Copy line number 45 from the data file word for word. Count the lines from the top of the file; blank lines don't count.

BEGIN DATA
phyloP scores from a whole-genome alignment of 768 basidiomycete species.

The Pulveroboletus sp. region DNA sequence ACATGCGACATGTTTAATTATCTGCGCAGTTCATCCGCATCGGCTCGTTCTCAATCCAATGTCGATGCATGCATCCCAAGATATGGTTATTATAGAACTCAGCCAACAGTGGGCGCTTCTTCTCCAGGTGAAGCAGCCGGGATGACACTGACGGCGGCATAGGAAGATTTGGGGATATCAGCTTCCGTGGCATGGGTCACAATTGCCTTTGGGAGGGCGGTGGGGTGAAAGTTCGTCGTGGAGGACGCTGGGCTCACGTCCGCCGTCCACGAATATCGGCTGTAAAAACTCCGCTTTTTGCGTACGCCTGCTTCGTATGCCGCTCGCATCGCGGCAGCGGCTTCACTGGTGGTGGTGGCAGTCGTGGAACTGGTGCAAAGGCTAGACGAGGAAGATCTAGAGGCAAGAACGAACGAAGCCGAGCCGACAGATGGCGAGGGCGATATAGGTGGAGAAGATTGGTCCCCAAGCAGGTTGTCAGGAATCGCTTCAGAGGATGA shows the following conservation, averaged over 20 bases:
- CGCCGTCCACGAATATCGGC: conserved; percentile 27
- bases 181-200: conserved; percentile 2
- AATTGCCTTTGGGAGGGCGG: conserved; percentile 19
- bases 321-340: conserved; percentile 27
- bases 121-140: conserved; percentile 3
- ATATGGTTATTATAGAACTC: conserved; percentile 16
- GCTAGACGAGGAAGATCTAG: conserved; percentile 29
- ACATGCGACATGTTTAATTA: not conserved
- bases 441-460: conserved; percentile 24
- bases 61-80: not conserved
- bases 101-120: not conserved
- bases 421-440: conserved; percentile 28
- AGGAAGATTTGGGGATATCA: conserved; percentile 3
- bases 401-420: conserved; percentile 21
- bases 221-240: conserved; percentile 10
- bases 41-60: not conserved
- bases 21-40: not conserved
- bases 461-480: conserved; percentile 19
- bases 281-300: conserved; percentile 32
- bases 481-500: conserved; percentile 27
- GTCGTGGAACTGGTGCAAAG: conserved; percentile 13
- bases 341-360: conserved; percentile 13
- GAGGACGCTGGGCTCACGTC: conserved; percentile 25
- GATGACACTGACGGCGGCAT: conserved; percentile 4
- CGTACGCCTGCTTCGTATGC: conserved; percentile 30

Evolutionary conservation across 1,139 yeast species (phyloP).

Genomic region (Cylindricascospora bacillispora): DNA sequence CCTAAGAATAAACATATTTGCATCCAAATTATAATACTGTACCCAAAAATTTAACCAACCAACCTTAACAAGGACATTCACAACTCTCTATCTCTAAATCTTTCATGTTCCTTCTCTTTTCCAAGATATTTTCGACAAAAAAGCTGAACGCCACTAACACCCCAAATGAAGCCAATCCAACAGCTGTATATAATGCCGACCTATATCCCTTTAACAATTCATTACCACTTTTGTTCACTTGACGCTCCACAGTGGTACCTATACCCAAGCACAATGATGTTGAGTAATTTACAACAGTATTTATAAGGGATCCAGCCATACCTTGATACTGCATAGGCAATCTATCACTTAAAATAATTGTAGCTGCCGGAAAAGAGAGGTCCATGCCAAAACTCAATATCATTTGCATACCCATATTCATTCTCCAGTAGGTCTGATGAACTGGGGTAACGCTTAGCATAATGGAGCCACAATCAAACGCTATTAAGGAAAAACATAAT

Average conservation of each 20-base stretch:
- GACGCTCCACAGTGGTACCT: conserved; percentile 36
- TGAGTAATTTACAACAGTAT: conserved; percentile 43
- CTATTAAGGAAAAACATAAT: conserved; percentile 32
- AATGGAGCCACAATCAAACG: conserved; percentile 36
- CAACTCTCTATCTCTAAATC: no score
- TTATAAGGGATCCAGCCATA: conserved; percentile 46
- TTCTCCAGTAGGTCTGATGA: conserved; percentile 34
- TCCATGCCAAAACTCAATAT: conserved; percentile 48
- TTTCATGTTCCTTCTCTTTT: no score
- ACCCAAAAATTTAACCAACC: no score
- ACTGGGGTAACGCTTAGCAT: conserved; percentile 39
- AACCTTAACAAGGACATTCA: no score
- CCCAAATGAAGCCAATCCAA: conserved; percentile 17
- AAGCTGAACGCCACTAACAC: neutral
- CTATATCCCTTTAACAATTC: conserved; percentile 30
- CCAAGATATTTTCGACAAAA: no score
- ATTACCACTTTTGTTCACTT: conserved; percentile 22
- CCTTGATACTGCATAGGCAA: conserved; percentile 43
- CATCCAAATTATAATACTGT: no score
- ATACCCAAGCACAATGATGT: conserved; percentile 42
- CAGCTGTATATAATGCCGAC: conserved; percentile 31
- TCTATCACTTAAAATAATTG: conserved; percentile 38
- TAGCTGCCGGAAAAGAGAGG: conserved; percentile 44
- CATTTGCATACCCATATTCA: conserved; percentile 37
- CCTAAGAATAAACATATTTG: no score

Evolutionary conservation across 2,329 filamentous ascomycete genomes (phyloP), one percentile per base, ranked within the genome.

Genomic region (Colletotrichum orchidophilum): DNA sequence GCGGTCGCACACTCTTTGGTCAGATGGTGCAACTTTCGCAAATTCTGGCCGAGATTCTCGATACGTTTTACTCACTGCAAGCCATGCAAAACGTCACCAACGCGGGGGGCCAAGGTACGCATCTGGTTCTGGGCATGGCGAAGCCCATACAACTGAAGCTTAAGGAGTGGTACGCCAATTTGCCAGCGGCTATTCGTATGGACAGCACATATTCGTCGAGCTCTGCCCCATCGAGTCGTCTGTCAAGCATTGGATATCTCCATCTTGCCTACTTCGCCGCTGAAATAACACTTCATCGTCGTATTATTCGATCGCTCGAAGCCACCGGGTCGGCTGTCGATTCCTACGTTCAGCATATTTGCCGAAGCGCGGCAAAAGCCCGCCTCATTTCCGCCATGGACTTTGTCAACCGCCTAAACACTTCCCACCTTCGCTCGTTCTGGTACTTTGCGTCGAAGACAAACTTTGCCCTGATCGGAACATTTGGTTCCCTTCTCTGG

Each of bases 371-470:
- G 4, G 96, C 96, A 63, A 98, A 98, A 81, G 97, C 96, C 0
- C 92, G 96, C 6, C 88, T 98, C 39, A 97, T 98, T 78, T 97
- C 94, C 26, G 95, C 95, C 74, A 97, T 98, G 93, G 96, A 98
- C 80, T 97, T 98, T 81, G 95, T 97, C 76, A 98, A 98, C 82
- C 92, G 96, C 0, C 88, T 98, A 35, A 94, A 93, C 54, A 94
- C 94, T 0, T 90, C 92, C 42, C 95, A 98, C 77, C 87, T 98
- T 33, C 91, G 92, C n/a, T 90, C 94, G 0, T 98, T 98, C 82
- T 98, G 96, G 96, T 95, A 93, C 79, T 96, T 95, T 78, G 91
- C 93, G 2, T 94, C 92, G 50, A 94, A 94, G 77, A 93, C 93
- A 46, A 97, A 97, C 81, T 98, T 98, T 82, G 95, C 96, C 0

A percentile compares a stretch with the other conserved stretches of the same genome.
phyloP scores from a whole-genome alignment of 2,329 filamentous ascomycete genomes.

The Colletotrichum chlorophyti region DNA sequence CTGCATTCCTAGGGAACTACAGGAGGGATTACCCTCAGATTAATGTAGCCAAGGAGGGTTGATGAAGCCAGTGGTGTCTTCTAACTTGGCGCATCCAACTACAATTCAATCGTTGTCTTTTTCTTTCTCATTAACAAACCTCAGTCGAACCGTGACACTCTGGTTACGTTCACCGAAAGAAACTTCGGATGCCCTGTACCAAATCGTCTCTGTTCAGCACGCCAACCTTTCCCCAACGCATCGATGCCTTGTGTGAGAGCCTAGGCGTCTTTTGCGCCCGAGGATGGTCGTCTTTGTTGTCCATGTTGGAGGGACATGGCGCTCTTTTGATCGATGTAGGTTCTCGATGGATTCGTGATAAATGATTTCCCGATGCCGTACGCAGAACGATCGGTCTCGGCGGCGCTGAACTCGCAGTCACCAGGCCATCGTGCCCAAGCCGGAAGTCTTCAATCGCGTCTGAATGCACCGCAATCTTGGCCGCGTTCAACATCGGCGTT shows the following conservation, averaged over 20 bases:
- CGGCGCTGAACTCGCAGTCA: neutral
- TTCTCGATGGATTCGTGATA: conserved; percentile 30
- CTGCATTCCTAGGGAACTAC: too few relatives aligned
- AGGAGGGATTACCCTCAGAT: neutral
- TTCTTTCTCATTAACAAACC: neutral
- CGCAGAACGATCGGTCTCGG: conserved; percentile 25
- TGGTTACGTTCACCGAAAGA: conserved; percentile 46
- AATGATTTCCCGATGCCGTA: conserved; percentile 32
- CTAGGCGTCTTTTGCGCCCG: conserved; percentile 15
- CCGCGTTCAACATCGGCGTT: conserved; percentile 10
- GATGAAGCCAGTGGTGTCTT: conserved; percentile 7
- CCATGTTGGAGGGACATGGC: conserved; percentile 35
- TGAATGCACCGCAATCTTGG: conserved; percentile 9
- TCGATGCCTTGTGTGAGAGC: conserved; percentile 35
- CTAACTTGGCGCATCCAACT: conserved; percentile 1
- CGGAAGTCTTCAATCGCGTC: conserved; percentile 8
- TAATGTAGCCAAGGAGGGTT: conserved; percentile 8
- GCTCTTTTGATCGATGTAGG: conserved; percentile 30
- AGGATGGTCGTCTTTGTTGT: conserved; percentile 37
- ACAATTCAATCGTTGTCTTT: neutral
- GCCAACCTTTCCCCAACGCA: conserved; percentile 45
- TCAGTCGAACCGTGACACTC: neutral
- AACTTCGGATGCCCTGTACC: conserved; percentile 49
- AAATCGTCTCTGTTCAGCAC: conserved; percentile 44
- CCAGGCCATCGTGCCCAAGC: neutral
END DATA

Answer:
- CTATATCCCTTTAACAATTC: conserved; percentile 30